Family volunteers to guard martyrs' cemetery for decades | Updated: Jul 02,2021
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People visiting the Sichuan-Shaanxi revolutionary base, the country’s largest cemetery for Red Army martyrs, may find an old man with gray hair helping sweep the tombs and remove weeds - despite his limited mobility.

He is Wang Jiangang, a 69-year-old resident of Wangping village, Tongjiang county in Southwest China’s Sichuan province. The village is home to the largest cemetery for red army martyrs in China. More than 25,000 Red Army martyrs are buried there.


Wang Jiangang (center) and his family members [Photo/]


Wang Jiangang (right) tell visitors stories about Red Army. [Photo/]

Areas inside the cemetery where people can pay homage to the martyrs include a square, an avenue, a memorial archway, a monument, and a memorial wall. It is a key national cultural relic protection unit, a national demonstration base for patriotism, and a national classic red tourism scenic spot.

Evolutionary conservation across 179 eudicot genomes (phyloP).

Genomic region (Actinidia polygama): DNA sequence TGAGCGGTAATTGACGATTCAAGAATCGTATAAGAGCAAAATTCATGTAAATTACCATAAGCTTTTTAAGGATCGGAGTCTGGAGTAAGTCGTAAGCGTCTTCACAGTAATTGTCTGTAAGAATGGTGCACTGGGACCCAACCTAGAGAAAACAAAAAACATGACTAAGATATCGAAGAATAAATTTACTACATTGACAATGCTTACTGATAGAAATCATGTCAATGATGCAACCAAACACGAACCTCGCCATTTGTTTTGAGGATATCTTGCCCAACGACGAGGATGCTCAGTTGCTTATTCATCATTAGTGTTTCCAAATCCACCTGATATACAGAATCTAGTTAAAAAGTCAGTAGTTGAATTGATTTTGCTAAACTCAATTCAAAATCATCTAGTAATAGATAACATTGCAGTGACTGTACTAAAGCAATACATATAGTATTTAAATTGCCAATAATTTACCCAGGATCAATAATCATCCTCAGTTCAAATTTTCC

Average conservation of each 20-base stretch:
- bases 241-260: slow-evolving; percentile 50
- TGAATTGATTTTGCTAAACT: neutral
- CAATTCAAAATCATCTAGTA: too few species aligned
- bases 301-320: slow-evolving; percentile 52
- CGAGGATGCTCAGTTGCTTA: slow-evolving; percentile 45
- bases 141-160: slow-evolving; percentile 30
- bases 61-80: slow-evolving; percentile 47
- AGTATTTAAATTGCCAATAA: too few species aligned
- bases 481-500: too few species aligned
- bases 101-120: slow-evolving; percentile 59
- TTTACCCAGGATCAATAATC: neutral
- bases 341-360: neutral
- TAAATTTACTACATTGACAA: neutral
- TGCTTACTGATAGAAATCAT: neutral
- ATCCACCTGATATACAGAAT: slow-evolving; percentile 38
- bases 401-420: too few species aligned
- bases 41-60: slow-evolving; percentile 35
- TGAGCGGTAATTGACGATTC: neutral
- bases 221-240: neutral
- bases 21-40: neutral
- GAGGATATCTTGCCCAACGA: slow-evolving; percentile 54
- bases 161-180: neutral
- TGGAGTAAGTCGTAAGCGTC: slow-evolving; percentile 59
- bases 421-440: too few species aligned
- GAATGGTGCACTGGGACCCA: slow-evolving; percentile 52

According to Wang, his father, Wang Chengxian, was a Red Army soldier. At the end of 1932, when the Fourth Front Army of the Chinese Workers' and Peasants’ Red Army came to Tongjiang, his father, who was about eight or nine years old, was admitted to the Children's Corps, and did some easy jobs, such as standing guard, delivering messages and decocting herbs for the injured.

One day in April 1935, when Wang Chengxian returned after sending a letter to another Red Army group about 70 kilometers away from Wangping, the troop in his village had moved to their next destination.

Though Wang Chengxian didn't go with them, he became the first volunteer keeper of the cemetery, and guarded it until he passed away in 1980.

Wang Jiangang inherited his father’s will and has continued to guard the cemetery since 1980. He cleaned the cemetery in the early morning and then went to do farm work.

A day in December 1982 impressed him a lot. Dozens of Red Army veterans lined up in front of the martyrs’ tombs and cried out in chorus: “Fellows, we are coming to see you.”

They cried out their fellows’ name and "cleaned the tombs with their tears". The touching moment made Wang better understand why his father asked him to carry out his unfulfilled will.

As Wang ages, and moreover, as an accident left him physically handicapped at the age of 42, his son, Wang Junpei, took on the baton from him. He said his family would pass down the spirit of the Red Army to the next generation.

Wang Jiangang has now become a volunteer interpreter, telling stories of the Red Army and teaching revolutionary songs to visitors, including students, soldiers and the offspring of the revolutionary martyrs.